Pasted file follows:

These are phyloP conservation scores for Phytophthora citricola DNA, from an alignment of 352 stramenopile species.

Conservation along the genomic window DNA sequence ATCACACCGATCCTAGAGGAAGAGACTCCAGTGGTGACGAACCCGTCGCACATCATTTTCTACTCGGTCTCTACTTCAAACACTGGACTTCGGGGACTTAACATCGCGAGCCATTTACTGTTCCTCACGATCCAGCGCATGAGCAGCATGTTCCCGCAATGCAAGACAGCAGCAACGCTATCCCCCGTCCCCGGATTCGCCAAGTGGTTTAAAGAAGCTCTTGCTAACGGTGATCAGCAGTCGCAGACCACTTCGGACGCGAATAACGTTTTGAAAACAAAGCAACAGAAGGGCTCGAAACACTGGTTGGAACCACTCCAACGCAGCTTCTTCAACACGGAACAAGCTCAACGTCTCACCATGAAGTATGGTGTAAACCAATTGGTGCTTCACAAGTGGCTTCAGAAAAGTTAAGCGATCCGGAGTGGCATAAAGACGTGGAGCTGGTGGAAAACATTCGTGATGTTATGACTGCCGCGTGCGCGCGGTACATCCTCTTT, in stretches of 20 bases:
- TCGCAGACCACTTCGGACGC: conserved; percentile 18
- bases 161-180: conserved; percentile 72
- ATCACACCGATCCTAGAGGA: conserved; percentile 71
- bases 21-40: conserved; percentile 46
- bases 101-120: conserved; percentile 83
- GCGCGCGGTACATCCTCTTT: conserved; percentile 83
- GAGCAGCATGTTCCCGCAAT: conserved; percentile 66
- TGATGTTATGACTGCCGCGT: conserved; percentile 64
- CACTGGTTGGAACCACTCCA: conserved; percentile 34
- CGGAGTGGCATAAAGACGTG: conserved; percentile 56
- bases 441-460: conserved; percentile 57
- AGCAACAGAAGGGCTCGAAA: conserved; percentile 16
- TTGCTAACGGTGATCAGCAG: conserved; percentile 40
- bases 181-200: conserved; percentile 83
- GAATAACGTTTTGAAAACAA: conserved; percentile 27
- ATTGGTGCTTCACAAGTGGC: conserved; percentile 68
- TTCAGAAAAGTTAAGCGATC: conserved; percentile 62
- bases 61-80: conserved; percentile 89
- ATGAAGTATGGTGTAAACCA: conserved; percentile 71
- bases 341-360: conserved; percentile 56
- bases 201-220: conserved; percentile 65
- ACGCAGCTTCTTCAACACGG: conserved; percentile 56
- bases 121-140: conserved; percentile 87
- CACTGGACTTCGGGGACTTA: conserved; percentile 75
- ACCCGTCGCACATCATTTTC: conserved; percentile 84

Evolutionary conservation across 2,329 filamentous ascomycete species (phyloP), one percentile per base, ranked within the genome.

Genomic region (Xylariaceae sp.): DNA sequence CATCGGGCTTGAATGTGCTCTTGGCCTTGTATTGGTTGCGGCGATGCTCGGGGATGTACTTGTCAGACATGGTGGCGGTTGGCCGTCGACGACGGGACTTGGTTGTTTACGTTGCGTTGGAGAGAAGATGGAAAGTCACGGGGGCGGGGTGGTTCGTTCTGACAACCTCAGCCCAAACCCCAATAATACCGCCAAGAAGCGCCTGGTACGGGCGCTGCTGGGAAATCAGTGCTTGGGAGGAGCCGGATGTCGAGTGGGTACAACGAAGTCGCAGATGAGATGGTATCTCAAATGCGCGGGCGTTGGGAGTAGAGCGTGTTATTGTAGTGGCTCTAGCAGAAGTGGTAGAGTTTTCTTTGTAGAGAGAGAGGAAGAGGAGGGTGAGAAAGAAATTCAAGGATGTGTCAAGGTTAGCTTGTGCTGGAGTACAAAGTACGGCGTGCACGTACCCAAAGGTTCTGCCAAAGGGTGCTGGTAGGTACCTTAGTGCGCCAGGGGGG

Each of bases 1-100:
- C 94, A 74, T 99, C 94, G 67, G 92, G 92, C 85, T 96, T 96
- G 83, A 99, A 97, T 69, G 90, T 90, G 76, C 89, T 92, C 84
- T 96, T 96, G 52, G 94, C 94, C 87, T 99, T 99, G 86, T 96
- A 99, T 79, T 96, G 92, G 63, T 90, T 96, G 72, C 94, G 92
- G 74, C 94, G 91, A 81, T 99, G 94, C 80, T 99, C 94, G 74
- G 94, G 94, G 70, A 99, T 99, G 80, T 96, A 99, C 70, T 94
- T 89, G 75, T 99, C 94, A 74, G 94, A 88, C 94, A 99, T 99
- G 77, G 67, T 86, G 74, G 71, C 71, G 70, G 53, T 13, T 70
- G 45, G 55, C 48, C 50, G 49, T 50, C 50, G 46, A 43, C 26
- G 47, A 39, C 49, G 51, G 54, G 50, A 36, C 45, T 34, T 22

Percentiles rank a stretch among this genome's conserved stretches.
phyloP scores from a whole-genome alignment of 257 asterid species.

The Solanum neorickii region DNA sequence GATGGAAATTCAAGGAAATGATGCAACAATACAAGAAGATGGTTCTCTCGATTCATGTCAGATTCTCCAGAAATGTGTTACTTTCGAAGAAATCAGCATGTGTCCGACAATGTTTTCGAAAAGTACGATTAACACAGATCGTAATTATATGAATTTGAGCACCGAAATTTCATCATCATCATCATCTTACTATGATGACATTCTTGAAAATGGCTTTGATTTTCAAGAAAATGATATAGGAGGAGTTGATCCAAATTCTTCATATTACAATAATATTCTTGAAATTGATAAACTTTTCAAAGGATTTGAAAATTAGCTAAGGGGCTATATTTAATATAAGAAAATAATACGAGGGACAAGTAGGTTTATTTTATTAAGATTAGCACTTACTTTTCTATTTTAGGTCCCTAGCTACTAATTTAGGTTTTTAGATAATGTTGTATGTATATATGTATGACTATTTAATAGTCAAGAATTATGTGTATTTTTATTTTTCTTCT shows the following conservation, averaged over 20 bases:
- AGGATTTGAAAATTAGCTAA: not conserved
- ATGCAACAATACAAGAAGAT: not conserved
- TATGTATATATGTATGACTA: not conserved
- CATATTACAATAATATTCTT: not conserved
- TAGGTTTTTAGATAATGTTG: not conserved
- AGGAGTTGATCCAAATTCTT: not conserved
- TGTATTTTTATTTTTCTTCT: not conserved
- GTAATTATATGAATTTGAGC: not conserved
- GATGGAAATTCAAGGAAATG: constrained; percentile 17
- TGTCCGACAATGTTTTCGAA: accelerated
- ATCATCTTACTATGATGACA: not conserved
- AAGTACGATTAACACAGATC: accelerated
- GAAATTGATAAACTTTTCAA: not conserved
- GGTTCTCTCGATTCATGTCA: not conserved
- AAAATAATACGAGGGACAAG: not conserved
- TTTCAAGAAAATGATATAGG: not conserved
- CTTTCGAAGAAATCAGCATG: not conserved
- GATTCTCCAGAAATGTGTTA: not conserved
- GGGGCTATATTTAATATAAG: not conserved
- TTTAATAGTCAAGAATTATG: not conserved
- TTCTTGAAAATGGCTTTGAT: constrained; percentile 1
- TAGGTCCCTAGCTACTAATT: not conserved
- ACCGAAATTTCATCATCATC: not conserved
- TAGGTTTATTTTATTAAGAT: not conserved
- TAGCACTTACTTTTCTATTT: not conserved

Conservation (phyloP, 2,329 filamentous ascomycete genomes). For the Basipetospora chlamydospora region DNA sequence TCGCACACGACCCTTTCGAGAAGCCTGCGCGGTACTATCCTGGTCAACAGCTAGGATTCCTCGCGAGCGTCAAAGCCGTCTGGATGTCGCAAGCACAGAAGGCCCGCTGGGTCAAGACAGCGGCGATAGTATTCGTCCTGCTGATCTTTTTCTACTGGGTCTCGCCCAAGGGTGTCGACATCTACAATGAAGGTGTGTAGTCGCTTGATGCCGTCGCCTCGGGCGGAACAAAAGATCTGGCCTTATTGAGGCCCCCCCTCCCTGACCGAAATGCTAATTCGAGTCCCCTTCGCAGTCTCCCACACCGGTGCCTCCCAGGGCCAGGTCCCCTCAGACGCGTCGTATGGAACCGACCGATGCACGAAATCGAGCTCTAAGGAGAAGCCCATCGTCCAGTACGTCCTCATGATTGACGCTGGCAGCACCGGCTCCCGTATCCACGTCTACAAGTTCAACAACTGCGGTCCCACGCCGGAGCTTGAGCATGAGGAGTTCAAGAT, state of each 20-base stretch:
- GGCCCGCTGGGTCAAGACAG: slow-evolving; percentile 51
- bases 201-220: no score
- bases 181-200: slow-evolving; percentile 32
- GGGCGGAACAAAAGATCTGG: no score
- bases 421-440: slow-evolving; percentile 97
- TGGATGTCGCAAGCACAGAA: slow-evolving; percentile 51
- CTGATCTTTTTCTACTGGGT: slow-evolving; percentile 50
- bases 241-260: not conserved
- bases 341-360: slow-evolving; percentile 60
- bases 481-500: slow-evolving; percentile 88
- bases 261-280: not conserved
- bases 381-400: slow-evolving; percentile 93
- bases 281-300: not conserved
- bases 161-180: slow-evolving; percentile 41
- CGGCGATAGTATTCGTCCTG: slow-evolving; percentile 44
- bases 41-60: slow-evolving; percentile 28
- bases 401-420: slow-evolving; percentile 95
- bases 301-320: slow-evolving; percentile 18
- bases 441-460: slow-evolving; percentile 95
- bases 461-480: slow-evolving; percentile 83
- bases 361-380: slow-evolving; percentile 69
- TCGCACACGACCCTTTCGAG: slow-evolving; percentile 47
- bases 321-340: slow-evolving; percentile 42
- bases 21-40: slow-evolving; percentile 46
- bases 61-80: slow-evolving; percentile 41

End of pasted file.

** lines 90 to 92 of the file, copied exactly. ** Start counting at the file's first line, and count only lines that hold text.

- bases 361-380: slow-evolving; percentile 69
- TCGCACACGACCCTTTCGAG: slow-evolving; percentile 47
- bases 321-340: slow-evolving; percentile 42